Thursday, April 30, 2015

.Net on Mac for the OS X n00b without Mono via Visual Studio Code

Those who know me could have placed large sums of money on me being the last person in the world to get a Mac.  I love C#, Visual Studio, even Windows 8, and in general most things that Microsoft puts out

Before I lose half my audience: last week I broke down and picked up a 13" MacBook Pro.  I even brought it with me as my primary PC during this week's Microsoft Build conference.

Fortunately, today, thanks to some amazing work from the folks at Microsoft I successfully brought over some C# love from the Windows world and successfully got .Net running on OS X without paying $1,000 for a Xamarin License.

I'll get to the step-by-step instructions for how to build .Net on OS X with the newly announced Visual Studio Code and a lot of command line foo.  But first a little background.

Where Did Things Go So Terribly Wrong?

I've actually been using a Mac for the last three months at work.  With extreme displeasure I was given and expected to be productive with a Macbook Pro on a large 'all-JavaScript-all-the-time' project.  Despite cursing OS X daily, nay hourly, I eventually grew to become marginally productive in it.

But when I moved on from my project and I needed to return the the company MacBook, I wasn't quite ready to return to my Hackintosh ways on my current side project (a Siren of Shame Mac client).  So to the astonishment of all who know me I picked up a reasonably priced MacBook Pro.

But a funny thing happened.  After using Yosemite for a while I realized the new OS addressed several of my biggest complaints from the previous work-provided Mavericks OS (no OneNote, and crappy multi-monitor support).  I also discovered BetterSnapTool which is a must-have if you're accustomed to Windows.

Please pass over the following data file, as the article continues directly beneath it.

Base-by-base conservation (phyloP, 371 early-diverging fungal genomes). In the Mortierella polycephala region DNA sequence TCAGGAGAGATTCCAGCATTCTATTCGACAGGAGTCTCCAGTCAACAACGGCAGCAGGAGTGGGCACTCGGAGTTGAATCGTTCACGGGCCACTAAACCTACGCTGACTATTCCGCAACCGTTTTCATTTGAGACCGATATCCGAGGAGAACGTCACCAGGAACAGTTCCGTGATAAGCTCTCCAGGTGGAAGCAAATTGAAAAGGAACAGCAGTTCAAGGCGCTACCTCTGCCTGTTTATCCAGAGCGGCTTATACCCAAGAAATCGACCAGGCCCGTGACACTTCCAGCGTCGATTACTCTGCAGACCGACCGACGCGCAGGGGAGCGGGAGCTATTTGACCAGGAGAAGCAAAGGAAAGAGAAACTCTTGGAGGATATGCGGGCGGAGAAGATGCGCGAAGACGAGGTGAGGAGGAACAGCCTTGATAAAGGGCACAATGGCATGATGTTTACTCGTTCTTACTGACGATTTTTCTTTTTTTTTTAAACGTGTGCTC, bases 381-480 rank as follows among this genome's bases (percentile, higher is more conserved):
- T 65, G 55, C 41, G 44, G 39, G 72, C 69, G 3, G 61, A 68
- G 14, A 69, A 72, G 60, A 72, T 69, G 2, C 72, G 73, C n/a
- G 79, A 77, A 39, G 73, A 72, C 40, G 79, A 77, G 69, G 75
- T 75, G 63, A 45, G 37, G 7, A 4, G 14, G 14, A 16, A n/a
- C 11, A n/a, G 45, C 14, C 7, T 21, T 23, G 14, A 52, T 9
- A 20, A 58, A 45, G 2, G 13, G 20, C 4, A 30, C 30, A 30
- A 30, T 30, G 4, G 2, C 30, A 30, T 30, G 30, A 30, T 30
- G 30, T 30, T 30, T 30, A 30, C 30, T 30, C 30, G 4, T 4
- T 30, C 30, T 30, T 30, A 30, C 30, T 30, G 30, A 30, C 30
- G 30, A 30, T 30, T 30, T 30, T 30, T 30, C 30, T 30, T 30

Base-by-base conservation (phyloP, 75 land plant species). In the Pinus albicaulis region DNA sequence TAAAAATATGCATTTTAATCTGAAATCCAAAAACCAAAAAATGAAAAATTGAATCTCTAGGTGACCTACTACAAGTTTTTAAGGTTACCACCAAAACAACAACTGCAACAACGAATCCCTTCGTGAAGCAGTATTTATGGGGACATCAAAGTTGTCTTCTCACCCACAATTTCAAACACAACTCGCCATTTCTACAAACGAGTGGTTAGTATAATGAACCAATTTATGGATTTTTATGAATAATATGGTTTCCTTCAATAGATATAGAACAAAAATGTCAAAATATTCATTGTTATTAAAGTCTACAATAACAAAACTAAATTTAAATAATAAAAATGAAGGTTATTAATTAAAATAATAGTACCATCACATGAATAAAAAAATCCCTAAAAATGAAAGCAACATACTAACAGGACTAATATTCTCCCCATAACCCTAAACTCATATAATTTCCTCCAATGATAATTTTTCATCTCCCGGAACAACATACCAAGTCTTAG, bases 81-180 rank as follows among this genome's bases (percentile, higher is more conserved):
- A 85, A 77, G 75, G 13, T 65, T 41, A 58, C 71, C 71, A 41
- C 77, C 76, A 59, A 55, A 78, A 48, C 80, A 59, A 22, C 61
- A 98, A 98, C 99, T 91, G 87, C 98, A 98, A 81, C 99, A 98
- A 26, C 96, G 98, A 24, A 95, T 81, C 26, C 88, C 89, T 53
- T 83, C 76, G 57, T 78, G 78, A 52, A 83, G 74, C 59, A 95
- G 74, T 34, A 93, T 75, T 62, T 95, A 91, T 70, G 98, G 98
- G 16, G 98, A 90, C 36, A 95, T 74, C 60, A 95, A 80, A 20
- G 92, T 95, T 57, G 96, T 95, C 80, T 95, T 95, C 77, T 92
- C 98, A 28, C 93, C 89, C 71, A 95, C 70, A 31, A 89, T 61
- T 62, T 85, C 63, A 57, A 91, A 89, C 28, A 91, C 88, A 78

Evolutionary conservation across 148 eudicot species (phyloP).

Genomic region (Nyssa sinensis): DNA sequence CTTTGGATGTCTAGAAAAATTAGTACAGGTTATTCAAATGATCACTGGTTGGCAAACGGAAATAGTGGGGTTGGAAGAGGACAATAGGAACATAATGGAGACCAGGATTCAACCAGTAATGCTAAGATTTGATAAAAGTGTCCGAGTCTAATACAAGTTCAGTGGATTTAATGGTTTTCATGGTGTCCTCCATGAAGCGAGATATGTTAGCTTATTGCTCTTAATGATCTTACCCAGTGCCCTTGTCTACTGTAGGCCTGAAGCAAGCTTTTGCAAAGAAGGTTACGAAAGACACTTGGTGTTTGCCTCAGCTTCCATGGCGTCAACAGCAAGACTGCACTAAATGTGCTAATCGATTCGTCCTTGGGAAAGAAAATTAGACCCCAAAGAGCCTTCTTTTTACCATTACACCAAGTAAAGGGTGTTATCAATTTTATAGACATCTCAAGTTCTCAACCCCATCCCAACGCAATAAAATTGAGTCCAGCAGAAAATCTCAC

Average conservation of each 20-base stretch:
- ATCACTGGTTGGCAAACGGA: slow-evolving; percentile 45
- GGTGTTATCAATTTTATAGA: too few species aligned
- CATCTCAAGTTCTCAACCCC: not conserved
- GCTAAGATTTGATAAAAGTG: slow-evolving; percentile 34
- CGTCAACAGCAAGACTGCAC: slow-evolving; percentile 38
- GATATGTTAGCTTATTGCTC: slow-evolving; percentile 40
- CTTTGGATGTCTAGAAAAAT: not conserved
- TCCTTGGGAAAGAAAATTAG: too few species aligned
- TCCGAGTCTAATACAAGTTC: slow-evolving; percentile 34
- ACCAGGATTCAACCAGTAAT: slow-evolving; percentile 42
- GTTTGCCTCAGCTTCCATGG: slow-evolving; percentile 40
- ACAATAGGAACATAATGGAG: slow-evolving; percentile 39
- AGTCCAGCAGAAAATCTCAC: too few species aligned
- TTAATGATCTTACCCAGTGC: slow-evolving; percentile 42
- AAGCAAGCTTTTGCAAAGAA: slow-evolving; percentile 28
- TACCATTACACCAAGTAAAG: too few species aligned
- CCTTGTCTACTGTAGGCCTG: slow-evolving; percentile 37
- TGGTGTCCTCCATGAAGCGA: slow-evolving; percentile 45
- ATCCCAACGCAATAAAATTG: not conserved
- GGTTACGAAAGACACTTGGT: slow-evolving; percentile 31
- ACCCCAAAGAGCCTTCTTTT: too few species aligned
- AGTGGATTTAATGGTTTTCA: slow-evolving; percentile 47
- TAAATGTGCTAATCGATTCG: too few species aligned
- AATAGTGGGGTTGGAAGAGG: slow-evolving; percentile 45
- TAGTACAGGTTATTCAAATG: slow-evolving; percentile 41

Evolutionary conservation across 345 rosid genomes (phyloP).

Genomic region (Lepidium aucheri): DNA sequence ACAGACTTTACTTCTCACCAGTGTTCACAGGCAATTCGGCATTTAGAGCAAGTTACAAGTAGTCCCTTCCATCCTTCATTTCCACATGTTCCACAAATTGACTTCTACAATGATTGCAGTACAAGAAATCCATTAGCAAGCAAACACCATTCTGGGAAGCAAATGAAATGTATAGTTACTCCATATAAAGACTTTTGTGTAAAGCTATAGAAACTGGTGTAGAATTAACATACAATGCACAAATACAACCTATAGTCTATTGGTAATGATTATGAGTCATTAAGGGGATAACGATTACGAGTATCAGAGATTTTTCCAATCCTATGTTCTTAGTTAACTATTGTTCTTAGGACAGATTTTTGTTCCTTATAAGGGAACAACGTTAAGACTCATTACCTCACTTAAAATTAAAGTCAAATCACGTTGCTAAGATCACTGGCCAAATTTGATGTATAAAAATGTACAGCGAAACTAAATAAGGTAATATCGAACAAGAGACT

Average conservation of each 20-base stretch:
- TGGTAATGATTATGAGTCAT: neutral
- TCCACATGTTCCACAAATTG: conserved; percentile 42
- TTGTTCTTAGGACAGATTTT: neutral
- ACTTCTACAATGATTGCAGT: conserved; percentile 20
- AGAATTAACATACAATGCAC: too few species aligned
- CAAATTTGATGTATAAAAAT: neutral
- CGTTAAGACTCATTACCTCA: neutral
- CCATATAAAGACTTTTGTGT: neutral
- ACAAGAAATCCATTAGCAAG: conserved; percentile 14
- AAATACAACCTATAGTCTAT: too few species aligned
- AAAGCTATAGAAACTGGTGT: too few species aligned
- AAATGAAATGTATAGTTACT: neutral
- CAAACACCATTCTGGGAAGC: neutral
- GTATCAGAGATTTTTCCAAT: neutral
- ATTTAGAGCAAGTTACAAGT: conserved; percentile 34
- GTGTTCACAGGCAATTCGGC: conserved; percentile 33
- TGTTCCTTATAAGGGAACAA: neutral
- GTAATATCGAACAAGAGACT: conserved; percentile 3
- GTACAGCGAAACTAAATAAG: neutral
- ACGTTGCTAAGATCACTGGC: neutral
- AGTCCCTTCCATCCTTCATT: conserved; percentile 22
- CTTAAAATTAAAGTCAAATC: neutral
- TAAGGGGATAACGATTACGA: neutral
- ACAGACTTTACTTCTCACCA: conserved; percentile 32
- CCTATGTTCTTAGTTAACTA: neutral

So when I needed a primary computer to take with me to the Microsoft Build the MacBook was a natural choice for it's fantastic form factor and superior battery life.  And at this point I have to admit this little thing is growing on me (I'm even writing this article on it now).

Visual Studio For Mac?!

So I may not do it myself any time soon, but I can see why someone might want to live on a Mac but still code Visual Studio and C#.  And I guess Microsoft realizes that too!  To date there have been some options.  Mono has always been one, although it's not always 100% compatible with the .Net framework, and for a hefty price Xamarin can get you a nice Cocoa UI with C#.

But recently Microsoft announced that ASP.Net 5 would run natively on Linux and Mac (via kestrel).  And then yesterday Microsoft announced a new cross platform IDE known as "Visual Studio Code".  Since I had the Mac and some time I figured I'd give running .Net natively without Mono using Visual Studio Code a try.  Turns out it was super easy and only took about 15 minutes.

Touching Story Bro, Show Me The Code

To do it first off download and install the Visual Studio Code IDE they announced today.  Don't get your hopes up, it really doesn't hold a candle to Visual Studio or even Xamarin Studio for that matter just yet.  The important thing is it's super fast and lightweight, it runs on Windows, Mac, and Linux, and presumably Microsoft is going to grow this thing into something awesome.